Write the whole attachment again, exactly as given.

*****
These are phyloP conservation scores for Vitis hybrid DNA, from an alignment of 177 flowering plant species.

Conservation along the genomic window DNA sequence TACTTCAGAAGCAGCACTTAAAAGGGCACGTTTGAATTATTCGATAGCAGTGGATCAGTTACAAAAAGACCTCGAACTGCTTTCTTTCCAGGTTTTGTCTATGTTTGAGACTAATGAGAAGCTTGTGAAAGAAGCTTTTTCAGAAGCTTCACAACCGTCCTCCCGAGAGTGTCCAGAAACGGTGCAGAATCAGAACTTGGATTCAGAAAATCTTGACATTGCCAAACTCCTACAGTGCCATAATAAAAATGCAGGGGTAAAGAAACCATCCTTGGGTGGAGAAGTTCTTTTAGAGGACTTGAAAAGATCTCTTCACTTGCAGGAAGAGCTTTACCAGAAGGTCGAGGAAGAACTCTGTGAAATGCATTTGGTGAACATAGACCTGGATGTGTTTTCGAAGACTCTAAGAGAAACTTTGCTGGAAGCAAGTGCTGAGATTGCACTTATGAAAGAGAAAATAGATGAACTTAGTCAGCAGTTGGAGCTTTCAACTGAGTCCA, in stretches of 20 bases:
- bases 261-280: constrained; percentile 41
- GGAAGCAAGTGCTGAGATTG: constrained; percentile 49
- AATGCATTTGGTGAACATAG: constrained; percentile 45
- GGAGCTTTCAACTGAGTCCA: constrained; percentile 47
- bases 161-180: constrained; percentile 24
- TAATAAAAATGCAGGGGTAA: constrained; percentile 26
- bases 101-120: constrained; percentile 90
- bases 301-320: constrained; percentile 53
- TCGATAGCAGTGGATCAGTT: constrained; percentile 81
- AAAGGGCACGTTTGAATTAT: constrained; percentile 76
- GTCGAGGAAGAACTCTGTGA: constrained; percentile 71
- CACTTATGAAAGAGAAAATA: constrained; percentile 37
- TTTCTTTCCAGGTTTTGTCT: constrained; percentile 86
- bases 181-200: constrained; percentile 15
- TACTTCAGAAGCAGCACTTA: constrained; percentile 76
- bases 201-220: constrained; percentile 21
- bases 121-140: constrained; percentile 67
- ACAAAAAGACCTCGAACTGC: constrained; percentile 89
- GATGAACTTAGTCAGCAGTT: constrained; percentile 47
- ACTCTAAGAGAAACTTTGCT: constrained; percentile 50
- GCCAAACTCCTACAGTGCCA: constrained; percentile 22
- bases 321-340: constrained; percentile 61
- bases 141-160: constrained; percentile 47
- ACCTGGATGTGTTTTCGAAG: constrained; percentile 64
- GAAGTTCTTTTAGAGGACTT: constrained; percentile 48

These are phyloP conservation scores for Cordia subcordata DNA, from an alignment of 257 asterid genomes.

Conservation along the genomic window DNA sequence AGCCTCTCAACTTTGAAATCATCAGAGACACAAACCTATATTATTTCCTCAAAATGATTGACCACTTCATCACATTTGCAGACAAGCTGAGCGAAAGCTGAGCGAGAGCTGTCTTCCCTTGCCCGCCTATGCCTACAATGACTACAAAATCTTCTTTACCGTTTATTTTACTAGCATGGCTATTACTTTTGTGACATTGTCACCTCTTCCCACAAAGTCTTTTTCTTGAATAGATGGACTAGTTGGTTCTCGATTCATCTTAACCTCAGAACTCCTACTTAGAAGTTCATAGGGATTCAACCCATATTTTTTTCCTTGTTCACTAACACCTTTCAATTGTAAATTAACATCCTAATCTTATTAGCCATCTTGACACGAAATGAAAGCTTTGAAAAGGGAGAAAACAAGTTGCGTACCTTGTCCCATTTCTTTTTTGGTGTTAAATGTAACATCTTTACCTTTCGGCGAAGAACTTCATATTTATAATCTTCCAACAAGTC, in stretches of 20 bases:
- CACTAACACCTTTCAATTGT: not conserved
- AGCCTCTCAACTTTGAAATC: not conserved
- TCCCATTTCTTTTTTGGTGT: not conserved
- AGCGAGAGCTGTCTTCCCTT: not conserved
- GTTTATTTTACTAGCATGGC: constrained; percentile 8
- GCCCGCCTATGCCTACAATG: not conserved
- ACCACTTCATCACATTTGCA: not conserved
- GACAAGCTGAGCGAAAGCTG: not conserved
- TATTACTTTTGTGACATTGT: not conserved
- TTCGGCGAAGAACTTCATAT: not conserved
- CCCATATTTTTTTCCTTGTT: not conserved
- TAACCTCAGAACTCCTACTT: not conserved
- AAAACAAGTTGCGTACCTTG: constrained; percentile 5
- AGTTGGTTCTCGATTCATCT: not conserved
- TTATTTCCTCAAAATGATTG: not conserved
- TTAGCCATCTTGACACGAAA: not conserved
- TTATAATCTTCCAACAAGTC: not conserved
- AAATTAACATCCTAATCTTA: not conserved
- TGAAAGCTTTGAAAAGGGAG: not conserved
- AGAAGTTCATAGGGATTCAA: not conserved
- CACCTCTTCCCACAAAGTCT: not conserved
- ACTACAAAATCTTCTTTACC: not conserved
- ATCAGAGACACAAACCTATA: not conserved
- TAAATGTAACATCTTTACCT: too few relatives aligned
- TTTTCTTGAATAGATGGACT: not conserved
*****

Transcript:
These are phyloP conservation scores for Vitis hybrid DNA, from an alignment of 177 flowering plant species.

Conservation along the genomic window DNA sequence TACTTCAGAAGCAGCACTTAAAAGGGCACGTTTGAATTATTCGATAGCAGTGGATCAGTTACAAAAAGACCTCGAACTGCTTTCTTTCCAGGTTTTGTCTATGTTTGAGACTAATGAGAAGCTTGTGAAAGAAGCTTTTTCAGAAGCTTCACAACCGTCCTCCCGAGAGTGTCCAGAAACGGTGCAGAATCAGAACTTGGATTCAGAAAATCTTGACATTGCCAAACTCCTACAGTGCCATAATAAAAATGCAGGGGTAAAGAAACCATCCTTGGGTGGAGAAGTTCTTTTAGAGGACTTGAAAAGATCTCTTCACTTGCAGGAAGAGCTTTACCAGAAGGTCGAGGAAGAACTCTGTGAAATGCATTTGGTGAACATAGACCTGGATGTGTTTTCGAAGACTCTAAGAGAAACTTTGCTGGAAGCAAGTGCTGAGATTGCACTTATGAAAGAGAAAATAGATGAACTTAGTCAGCAGTTGGAGCTTTCAACTGAGTCCA, in stretches of 20 bases:
- bases 261-280: constrained; percentile 41
- GGAAGCAAGTGCTGAGATTG: constrained; percentile 49
- AATGCATTTGGTGAACATAG: constrained; percentile 45
- GGAGCTTTCAACTGAGTCCA: constrained; percentile 47
- bases 161-180: constrained; percentile 24
- TAATAAAAATGCAGGGGTAA: constrained; percentile 26
- bases 101-120: constrained; percentile 90
- bases 301-320: constrained; percentile 53
- TCGATAGCAGTGGATCAGTT: constrained; percentile 81
- AAAGGGCACGTTTGAATTAT: constrained; percentile 76
- GTCGAGGAAGAACTCTGTGA: constrained; percentile 71
- CACTTATGAAAGAGAAAATA: constrained; percentile 37
- TTTCTTTCCAGGTTTTGTCT: constrained; percentile 86
- bases 181-200: constrained; percentile 15
- TACTTCAGAAGCAGCACTTA: constrained; percentile 76
- bases 201-220: constrained; percentile 21
- bases 121-140: constrained; percentile 67
- ACAAAAAGACCTCGAACTGC: constrained; percentile 89
- GATGAACTTAGTCAGCAGTT: constrained; percentile 47
- ACTCTAAGAGAAACTTTGCT: constrained; percentile 50
- GCCAAACTCCTACAGTGCCA: constrained; percentile 22
- bases 321-340: constrained; percentile 61
- bases 141-160: constrained; percentile 47
- ACCTGGATGTGTTTTCGAAG: constrained; percentile 64
- GAAGTTCTTTTAGAGGACTT: constrained; percentile 48

These are phyloP conservation scores for Cordia subcordata DNA, from an alignment of 257 asterid genomes.

Conservation along the genomic window DNA sequence AGCCTCTCAACTTTGAAATCATCAGAGACACAAACCTATATTATTTCCTCAAAATGATTGACCACTTCATCACATTTGCAGACAAGCTGAGCGAAAGCTGAGCGAGAGCTGTCTTCCCTTGCCCGCCTATGCCTACAATGACTACAAAATCTTCTTTACCGTTTATTTTACTAGCATGGCTATTACTTTTGTGACATTGTCACCTCTTCCCACAAAGTCTTTTTCTTGAATAGATGGACTAGTTGGTTCTCGATTCATCTTAACCTCAGAACTCCTACTTAGAAGTTCATAGGGATTCAACCCATATTTTTTTCCTTGTTCACTAACACCTTTCAATTGTAAATTAACATCCTAATCTTATTAGCCATCTTGACACGAAATGAAAGCTTTGAAAAGGGAGAAAACAAGTTGCGTACCTTGTCCCATTTCTTTTTTGGTGTTAAATGTAACATCTTTACCTTTCGGCGAAGAACTTCATATTTATAATCTTCCAACAAGTC, in stretches of 20 bases:
- CACTAACACCTTTCAATTGT: not conserved
- AGCCTCTCAACTTTGAAATC: not conserved
- TCCCATTTCTTTTTTGGTGT: not conserved
- AGCGAGAGCTGTCTTCCCTT: not conserved
- GTTTATTTTACTAGCATGGC: constrained; percentile 8
- GCCCGCCTATGCCTACAATG: not conserved
- ACCACTTCATCACATTTGCA: not conserved
- GACAAGCTGAGCGAAAGCTG: not conserved
- TATTACTTTTGTGACATTGT: not conserved
- TTCGGCGAAGAACTTCATAT: not conserved
- CCCATATTTTTTTCCTTGTT: not conserved
- TAACCTCAGAACTCCTACTT: not conserved
- AAAACAAGTTGCGTACCTTG: constrained; percentile 5
- AGTTGGTTCTCGATTCATCT: not conserved
- TTATTTCCTCAAAATGATTG: not conserved
- TTAGCCATCTTGACACGAAA: not conserved
- TTATAATCTTCCAACAAGTC: not conserved
- AAATTAACATCCTAATCTTA: not conserved
- TGAAAGCTTTGAAAAGGGAG: not conserved
- AGAAGTTCATAGGGATTCAA: not conserved
- CACCTCTTCCCACAAAGTCT: not conserved
- ACTACAAAATCTTCTTTACC: not conserved
- ATCAGAGACACAAACCTATA: not conserved
- TAAATGTAACATCTTTACCT: too few relatives aligned
- TTTTCTTGAATAGATGGACT: not conserved